First Step To Walleye Fishing
by: Joshua Christensen 1/12/2013
Walleye fishing can be a challenge to figure out just like most other fish species are. The best part about fishing is that each fish has tendencies and we as anglers can count on them to begin chasing them even in new waters. Walleye fishing is best done using a shorter rod, one that is 6' to 6'6". A rod that holds a fast action and light power is best for sensitivity and landing fish. Your ideal set up that will serve you in almost any water is this rod combined with a spinning rod that holds up to 12 pound test of monofilament, a lead jig head up to 1/4 oz, likely 5/16 will be enough in water up to 20 feet. Place a small lure on the jig head like the PowerBait gulp shad in pearl white and you pretty much have dinner.
Walleye love to hang out around rocks small or large where food passes through regularly. My favorite set up is a custom built MHX S782 that is 6-6 with a fast action and light power using a Shimano Solstace, ( or like reel ) 10 pound test monofilament with a 5/16 jig head and thatpreviously mentioned PowerBait shad in 2.5 inch.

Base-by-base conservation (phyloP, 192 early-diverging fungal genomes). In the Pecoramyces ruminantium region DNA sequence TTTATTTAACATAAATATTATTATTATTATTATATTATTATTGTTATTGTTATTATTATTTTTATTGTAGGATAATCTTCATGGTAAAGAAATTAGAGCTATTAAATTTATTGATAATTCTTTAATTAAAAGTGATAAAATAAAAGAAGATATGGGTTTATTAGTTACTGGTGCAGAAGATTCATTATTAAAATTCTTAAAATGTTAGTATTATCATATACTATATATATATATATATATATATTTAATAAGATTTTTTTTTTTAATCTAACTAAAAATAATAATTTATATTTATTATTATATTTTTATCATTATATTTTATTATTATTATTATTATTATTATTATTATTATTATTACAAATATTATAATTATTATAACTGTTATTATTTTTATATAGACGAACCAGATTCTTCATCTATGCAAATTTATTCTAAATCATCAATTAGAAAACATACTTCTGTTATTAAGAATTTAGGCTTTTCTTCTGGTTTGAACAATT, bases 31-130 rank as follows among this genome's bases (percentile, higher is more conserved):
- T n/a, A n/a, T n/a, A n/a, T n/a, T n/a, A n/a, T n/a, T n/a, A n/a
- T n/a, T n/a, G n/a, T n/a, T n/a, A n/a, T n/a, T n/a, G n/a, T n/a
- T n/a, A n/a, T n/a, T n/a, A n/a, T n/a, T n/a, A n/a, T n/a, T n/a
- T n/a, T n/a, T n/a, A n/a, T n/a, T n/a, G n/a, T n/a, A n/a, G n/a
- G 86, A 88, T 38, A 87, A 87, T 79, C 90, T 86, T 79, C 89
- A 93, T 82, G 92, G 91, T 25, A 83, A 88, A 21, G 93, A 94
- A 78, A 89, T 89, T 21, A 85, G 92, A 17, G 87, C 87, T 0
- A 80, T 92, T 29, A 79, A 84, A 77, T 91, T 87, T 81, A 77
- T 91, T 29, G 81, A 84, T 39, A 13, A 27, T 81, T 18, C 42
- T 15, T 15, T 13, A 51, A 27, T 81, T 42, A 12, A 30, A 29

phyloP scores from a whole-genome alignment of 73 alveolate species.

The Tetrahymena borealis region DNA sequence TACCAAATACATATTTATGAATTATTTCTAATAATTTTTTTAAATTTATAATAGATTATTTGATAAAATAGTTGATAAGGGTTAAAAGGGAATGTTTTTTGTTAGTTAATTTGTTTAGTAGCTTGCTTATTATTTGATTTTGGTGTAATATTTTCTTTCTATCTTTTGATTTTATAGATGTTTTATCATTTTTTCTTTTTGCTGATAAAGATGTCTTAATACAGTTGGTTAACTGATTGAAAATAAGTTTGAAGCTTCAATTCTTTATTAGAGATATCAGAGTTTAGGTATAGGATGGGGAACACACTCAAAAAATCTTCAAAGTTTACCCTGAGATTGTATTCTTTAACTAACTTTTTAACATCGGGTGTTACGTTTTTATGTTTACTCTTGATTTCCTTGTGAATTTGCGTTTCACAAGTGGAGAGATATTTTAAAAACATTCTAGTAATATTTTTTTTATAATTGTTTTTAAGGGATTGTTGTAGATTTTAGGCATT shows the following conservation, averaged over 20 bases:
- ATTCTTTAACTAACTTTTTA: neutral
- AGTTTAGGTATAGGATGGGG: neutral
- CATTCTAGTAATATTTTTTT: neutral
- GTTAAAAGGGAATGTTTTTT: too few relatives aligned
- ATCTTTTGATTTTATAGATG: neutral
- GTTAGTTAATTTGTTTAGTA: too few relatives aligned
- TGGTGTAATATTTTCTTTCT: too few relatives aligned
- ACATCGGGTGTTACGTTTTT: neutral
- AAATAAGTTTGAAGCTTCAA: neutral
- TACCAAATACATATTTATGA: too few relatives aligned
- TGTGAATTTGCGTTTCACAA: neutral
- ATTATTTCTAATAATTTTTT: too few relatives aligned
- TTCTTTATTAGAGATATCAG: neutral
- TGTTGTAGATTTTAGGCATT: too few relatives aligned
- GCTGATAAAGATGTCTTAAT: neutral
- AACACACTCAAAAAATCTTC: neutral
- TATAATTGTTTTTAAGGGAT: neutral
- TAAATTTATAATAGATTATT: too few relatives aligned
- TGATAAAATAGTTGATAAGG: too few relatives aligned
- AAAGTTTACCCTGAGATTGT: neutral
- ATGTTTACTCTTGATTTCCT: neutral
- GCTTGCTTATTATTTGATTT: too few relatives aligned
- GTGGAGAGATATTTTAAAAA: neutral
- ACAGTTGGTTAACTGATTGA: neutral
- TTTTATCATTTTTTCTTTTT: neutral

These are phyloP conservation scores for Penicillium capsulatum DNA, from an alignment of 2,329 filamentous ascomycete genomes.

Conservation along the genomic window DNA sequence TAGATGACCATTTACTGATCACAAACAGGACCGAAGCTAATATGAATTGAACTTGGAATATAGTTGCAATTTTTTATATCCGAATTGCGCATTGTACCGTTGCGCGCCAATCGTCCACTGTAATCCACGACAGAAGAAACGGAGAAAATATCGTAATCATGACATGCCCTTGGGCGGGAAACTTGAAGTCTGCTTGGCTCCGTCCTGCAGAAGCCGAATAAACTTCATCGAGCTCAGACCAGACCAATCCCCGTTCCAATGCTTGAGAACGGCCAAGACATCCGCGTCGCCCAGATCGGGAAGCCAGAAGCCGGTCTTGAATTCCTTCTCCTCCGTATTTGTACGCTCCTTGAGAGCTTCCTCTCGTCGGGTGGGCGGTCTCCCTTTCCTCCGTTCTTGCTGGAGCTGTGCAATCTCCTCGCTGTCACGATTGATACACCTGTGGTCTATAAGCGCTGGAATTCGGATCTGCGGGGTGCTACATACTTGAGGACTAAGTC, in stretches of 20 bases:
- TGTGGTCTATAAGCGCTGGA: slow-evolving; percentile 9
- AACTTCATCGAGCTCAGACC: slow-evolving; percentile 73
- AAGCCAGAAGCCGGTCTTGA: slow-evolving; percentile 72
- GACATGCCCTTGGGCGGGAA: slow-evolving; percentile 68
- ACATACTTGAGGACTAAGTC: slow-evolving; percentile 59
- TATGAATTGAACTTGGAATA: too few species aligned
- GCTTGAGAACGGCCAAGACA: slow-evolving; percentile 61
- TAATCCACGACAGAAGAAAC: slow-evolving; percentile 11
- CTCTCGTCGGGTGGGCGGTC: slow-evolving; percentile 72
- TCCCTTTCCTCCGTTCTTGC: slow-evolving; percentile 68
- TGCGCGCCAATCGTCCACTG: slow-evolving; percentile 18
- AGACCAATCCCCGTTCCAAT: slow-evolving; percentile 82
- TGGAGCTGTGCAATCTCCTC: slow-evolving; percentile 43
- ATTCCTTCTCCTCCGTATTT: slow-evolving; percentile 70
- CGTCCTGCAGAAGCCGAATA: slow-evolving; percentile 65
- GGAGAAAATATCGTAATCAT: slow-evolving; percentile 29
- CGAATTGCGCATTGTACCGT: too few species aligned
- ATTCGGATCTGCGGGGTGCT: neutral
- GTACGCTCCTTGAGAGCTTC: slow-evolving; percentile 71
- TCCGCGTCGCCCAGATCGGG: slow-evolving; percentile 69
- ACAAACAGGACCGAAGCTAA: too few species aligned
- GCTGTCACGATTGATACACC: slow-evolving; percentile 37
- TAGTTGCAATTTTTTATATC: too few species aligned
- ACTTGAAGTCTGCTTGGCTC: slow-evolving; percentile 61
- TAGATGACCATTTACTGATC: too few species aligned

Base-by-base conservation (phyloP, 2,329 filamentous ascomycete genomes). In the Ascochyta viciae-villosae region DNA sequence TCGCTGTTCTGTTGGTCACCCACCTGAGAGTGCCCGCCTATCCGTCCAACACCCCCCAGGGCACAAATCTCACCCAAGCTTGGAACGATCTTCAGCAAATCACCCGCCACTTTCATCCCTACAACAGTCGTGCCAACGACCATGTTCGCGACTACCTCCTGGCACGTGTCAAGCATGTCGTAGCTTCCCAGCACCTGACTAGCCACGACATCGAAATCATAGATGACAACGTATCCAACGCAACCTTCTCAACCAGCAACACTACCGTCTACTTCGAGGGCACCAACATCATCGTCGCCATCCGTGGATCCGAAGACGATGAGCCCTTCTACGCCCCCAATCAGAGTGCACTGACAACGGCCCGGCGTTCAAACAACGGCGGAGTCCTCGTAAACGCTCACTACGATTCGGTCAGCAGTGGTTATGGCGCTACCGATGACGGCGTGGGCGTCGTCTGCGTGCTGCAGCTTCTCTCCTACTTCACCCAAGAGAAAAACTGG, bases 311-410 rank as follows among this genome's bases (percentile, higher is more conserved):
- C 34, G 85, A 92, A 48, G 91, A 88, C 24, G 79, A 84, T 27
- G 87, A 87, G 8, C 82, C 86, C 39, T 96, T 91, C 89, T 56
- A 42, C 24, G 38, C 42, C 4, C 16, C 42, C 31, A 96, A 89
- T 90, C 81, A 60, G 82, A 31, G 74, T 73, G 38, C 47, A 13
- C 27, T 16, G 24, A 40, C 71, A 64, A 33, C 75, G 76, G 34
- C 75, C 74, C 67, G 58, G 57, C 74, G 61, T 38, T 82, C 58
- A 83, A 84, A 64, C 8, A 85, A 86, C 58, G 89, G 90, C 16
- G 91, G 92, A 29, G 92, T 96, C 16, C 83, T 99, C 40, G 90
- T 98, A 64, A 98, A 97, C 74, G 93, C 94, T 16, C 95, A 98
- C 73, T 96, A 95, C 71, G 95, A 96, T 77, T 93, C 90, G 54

Target walleye in 20 feet of water or less and find some rocky sandy bottoms and you will be on top of your game. You really don't need to cast a whole lot, the best application for this is to cast out in front of you and slowly drag the lure across the bottom as you reel it in. Best bite ratio will come if you cast, let the lure hit the bottom and slowly drag the lure back 3-4 feet at a time reeling in the slack before you drag another 3-4 feet. Be ready for the strike and set the hook firmly without huge swings. People often overlook the hook set seeing monster swings from anglers on t.v. so naturally they imitate. It looks great, however I have found that a firm pull does just as much without loosing the fish due to literally jerking the lure out of the fish's mouth.
I hope this keeps your line tight. Tight lines, anglers!